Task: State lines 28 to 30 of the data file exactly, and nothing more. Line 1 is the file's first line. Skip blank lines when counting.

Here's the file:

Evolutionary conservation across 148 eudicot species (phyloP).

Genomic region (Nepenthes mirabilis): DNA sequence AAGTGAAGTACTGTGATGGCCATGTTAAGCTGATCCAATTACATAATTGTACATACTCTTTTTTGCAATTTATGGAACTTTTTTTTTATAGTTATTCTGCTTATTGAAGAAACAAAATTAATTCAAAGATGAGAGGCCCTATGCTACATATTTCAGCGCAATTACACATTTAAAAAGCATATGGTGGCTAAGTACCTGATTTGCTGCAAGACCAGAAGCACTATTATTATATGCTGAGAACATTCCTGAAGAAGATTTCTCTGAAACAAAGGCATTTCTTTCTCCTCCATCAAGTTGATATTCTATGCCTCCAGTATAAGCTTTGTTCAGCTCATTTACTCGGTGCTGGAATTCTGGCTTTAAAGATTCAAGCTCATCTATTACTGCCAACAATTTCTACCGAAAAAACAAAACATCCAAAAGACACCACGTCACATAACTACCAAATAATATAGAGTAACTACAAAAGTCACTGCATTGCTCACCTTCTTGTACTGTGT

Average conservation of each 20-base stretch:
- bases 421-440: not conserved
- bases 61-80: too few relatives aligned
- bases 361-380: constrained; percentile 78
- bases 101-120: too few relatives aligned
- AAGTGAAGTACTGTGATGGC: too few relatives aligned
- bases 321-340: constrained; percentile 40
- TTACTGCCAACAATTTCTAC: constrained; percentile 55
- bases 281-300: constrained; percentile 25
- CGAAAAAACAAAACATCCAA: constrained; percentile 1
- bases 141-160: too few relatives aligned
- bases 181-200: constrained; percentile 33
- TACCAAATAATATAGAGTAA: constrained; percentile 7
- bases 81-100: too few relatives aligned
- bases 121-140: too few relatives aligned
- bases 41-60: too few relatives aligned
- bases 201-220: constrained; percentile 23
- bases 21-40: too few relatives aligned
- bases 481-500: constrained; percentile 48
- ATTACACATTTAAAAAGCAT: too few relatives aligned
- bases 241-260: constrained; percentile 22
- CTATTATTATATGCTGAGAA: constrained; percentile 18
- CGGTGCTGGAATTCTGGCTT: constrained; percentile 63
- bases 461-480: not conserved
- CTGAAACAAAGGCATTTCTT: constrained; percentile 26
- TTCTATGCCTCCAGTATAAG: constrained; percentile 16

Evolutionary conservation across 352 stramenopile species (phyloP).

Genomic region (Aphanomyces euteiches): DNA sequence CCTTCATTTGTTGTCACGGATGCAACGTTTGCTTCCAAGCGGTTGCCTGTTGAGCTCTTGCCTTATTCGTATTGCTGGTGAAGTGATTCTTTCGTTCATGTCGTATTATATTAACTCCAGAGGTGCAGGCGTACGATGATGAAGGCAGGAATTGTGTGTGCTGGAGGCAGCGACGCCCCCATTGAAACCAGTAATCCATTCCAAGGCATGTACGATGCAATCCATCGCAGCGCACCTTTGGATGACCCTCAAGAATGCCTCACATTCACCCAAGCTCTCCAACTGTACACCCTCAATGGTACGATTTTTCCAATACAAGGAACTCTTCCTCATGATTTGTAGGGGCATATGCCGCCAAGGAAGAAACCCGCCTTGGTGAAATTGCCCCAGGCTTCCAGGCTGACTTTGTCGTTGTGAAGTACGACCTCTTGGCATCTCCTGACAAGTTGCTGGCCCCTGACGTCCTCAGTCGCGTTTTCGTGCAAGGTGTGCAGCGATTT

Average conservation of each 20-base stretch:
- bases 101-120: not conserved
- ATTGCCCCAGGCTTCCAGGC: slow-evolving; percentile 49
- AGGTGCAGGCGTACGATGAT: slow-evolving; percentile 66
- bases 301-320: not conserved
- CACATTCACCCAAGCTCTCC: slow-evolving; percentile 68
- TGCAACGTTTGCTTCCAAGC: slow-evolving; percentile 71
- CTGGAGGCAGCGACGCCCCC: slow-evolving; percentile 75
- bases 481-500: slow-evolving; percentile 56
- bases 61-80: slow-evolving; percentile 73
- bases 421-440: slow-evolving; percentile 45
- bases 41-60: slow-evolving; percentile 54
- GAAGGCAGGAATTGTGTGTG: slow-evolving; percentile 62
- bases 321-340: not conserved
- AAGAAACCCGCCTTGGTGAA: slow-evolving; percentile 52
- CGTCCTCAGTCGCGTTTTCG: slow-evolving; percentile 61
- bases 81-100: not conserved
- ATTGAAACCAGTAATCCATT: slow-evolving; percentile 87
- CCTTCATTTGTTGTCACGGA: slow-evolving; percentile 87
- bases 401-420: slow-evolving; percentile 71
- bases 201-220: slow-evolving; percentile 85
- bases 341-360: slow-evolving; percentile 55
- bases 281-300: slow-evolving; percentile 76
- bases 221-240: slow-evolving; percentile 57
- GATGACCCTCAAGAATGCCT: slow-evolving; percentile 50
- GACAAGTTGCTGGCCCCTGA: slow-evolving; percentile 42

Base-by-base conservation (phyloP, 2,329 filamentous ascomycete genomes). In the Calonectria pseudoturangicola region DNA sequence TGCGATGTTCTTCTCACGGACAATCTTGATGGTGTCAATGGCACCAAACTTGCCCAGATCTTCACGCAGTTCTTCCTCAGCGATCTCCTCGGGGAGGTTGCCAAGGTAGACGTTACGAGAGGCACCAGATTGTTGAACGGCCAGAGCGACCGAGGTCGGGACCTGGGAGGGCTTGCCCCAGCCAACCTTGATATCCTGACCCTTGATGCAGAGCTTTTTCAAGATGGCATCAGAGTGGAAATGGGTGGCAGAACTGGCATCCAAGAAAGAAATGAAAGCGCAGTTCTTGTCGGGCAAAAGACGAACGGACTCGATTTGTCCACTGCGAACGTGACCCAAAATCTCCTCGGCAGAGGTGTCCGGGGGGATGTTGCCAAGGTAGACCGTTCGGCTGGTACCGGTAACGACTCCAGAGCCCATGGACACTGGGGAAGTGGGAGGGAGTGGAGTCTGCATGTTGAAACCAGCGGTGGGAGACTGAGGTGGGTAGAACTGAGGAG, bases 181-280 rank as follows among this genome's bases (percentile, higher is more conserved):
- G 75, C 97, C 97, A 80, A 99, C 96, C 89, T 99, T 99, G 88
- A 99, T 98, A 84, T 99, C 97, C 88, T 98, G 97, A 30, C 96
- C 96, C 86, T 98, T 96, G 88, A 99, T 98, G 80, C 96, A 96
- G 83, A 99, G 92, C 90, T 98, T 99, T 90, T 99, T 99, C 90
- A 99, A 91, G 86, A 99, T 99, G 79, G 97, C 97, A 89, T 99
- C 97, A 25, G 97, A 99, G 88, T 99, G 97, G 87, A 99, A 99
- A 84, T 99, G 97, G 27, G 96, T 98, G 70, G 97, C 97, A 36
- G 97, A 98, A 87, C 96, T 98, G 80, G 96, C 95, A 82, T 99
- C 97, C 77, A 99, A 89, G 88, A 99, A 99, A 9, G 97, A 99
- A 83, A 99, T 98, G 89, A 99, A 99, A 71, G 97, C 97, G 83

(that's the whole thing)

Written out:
- TTCTATGCCTCCAGTATAAG: constrained; percentile 16

Evolutionary conservation across 352 stramenopile species (phyloP).

Genomic region (Aphanomyces euteiches): DNA sequence CCTTCATTTGTTGTCACGGATGCAACGTTTGCTTCCAAGCGGTTGCCTGTTGAGCTCTTGCCTTATTCGTATTGCTGGTGAAGTGATTCTTTCGTTCATGTCGTATTATATTAACTCCAGAGGTGCAGGCGTACGATGATGAAGGCAGGAATTGTGTGTGCTGGAGGCAGCGACGCCCCCATTGAAACCAGTAATCCATTCCAAGGCATGTACGATGCAATCCATCGCAGCGCACCTTTGGATGACCCTCAAGAATGCCTCACATTCACCCAAGCTCTCCAACTGTACACCCTCAATGGTACGATTTTTCCAATACAAGGAACTCTTCCTCATGATTTGTAGGGGCATATGCCGCCAAGGAAGAAACCCGCCTTGGTGAAATTGCCCCAGGCTTCCAGGCTGACTTTGTCGTTGTGAAGTACGACCTCTTGGCATCTCCTGACAAGTTGCTGGCCCCTGACGTCCTCAGTCGCGTTTTCGTGCAAGGTGTGCAGCGATTT